The Brave New World of Designer Babies?

The Brave New World of Designer Babies?

R. Albert Mohler, Jr.
September 9, 2005

Scientists in the United Kingdom have been pressing the ethical boundaries in biomedical research for some time now, but an announcement made today takes us further toward the posthuman future many of us have been dreading.
Even as Britain’s Human Fertilisation and Embryology Authority has been calling for public reaction to recent proposals, on Thursday the agency granted a license to researchers at Newcastle University, and will allow the creation of human embryos with genetic material taken from two mothers.
Here’s how The Guardian [London] described the procedure: The researchers will first fuse sperm with an egg taken from a woman at risk of passing on a mitochondrial disease. Before the sperm and egg form an embryo, they will be transplanted into a healthy egg taken from another woman, leaving the defective mitochondria behind. The embryo can then develop as normal.
The scientists intend to use the cloned embryos in research directed toward the treatment of mitochondrial diseases.
Current British law would prevent the implantation of the embryos. Nevertheless, opponents of the HFEA’s decision pointed to the fact that current laws would also prohibit any embryonic research that would change the genetic structure of the embryo.
The agency’s official news release defended the decision, and offered what appears to be an very ambiguous defense: Expert views were also given on the meaning of the phrase ‘genetic structure’ in relation to the proposed research and the committee heard that this phrase has no precise scientific meaning. No precise scientific meaning? Then how does the HFEA know how to operate within the law?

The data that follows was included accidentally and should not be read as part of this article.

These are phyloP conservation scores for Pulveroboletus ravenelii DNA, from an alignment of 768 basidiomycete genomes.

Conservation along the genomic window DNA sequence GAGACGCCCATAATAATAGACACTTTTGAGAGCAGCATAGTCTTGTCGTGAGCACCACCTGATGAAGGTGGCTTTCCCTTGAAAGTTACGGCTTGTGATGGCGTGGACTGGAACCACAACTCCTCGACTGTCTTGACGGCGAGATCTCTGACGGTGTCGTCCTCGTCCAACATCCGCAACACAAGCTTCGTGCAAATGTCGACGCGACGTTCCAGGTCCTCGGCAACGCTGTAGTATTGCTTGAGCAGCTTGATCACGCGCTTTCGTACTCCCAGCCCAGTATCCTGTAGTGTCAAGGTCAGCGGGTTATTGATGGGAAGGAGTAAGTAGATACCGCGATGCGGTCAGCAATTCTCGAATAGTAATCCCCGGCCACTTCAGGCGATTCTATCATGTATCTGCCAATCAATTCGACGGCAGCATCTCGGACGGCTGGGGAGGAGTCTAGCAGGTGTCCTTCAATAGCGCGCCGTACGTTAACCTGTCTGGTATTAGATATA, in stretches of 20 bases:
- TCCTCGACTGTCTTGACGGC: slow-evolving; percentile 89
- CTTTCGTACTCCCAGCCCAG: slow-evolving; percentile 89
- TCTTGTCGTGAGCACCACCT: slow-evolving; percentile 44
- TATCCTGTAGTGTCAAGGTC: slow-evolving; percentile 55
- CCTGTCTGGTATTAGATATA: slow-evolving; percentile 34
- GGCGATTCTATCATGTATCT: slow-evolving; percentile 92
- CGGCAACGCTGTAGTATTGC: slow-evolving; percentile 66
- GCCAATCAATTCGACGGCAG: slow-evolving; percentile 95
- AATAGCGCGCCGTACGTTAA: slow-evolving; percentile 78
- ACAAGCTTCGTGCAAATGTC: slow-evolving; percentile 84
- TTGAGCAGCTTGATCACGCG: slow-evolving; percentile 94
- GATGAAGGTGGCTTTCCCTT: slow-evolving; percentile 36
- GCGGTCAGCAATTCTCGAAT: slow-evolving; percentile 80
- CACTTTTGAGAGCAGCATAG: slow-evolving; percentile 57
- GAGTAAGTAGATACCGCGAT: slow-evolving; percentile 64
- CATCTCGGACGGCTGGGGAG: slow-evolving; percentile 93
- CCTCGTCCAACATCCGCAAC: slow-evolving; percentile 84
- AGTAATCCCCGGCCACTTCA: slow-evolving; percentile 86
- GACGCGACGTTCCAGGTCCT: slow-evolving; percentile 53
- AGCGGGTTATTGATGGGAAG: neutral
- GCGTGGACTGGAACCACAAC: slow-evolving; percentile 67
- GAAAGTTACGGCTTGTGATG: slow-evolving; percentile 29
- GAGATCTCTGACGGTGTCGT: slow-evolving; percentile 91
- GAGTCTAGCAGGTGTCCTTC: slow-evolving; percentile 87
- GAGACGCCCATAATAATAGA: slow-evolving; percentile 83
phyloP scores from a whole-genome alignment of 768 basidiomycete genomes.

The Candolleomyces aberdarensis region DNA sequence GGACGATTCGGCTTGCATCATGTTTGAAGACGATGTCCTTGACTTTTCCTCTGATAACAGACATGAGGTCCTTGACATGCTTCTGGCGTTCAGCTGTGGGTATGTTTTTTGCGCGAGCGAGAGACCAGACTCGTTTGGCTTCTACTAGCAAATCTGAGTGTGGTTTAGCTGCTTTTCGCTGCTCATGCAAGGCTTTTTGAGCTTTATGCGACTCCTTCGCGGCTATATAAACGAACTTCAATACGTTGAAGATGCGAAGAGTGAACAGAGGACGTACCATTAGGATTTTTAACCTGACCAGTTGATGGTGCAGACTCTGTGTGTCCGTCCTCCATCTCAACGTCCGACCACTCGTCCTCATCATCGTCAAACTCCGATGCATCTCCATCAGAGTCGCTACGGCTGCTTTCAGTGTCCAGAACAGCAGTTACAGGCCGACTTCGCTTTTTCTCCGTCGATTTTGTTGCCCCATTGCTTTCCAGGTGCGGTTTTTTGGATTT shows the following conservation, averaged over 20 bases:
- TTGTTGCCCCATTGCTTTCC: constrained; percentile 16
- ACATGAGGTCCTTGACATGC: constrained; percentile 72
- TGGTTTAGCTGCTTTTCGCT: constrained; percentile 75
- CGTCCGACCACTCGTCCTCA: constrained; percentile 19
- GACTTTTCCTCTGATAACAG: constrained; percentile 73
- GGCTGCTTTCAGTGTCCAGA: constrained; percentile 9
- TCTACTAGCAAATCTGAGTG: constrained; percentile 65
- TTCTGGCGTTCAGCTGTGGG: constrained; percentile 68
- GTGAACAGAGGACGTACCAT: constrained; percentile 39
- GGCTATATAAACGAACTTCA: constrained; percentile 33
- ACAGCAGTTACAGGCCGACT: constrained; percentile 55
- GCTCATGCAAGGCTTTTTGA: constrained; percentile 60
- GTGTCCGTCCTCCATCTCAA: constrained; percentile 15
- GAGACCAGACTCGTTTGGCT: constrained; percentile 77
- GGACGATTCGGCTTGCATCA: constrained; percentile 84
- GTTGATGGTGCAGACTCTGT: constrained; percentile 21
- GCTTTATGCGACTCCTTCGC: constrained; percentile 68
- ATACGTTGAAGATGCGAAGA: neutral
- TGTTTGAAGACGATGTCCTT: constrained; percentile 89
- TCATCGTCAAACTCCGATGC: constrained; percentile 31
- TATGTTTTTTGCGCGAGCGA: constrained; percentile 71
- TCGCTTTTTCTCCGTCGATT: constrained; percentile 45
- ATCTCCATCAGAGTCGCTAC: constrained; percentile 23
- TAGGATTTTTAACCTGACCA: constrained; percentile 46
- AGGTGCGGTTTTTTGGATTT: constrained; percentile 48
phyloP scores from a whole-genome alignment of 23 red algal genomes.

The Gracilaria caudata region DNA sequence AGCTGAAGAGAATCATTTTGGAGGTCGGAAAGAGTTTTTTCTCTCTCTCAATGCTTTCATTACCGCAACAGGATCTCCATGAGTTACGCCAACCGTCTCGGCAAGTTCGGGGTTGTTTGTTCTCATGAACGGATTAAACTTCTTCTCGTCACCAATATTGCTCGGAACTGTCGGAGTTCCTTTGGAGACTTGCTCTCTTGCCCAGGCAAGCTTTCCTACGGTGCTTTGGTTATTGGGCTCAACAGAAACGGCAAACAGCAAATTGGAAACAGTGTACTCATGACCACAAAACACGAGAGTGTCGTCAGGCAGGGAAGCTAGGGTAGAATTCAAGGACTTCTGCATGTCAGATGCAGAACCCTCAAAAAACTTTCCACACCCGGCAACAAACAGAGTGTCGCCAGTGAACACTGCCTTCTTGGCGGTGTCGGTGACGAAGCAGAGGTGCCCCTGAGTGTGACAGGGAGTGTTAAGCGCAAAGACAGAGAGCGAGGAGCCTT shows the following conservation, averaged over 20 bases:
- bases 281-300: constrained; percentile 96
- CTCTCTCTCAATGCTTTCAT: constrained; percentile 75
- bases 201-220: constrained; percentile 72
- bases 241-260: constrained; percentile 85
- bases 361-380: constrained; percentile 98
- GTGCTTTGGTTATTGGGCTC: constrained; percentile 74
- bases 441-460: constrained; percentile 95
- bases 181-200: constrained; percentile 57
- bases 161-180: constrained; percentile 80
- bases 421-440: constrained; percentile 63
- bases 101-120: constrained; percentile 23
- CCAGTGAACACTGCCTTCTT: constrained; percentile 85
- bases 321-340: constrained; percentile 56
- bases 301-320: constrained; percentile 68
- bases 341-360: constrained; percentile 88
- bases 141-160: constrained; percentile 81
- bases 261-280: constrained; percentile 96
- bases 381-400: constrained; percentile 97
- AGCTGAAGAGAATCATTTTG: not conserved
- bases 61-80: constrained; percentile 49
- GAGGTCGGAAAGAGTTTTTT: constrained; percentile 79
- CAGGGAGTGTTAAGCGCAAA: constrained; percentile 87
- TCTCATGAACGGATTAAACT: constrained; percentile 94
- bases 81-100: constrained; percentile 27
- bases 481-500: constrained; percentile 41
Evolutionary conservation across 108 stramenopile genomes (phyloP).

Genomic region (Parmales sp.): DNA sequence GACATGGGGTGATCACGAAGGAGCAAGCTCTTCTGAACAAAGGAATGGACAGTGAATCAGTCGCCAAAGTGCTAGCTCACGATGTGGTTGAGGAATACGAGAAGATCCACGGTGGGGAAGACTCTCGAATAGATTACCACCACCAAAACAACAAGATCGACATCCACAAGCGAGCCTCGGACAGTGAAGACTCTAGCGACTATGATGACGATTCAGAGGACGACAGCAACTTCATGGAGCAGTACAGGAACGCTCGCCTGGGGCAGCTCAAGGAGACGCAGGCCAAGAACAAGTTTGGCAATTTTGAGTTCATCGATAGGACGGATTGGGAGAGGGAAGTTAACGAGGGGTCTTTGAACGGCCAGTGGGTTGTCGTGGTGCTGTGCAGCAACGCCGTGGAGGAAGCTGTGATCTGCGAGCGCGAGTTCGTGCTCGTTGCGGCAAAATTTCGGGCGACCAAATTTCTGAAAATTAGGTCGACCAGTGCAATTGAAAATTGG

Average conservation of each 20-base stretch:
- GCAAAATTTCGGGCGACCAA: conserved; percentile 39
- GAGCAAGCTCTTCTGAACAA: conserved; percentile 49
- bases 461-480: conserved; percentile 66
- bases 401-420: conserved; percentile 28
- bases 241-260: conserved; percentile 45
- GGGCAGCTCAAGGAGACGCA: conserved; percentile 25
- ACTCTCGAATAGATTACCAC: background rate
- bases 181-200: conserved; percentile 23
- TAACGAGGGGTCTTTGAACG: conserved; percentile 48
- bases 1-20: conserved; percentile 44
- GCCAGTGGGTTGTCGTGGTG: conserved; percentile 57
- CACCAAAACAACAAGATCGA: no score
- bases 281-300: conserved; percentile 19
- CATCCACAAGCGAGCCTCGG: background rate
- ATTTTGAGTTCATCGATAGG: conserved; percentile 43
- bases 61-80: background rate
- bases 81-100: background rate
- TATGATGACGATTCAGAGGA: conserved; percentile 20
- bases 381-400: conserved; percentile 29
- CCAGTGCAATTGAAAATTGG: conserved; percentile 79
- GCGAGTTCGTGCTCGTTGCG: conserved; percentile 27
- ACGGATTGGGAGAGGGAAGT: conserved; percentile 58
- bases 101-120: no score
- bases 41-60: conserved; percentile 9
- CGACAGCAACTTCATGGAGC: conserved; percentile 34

As The Times [London] reported: Some observers said the HFEA had overstepped its remit when the Government has begun a review of embryology legislation. A legal challenge is likely because the appeal turned on reinterpreting a ban on altering the genetic structure of a cell.
Once this procedure is performed, there is no reason that the research must stop at an attempt to create human embryos free of certain mitochondrial diseases. The same technology could be used to create designer babies.
DESIGNER LINKS: The Independent, The Telegraph [news], The Telegraph [analysis],The Scotsman, Channel 4 News [UK], BBC News, Medical News Today,

R. Albert Mohler, Jr.

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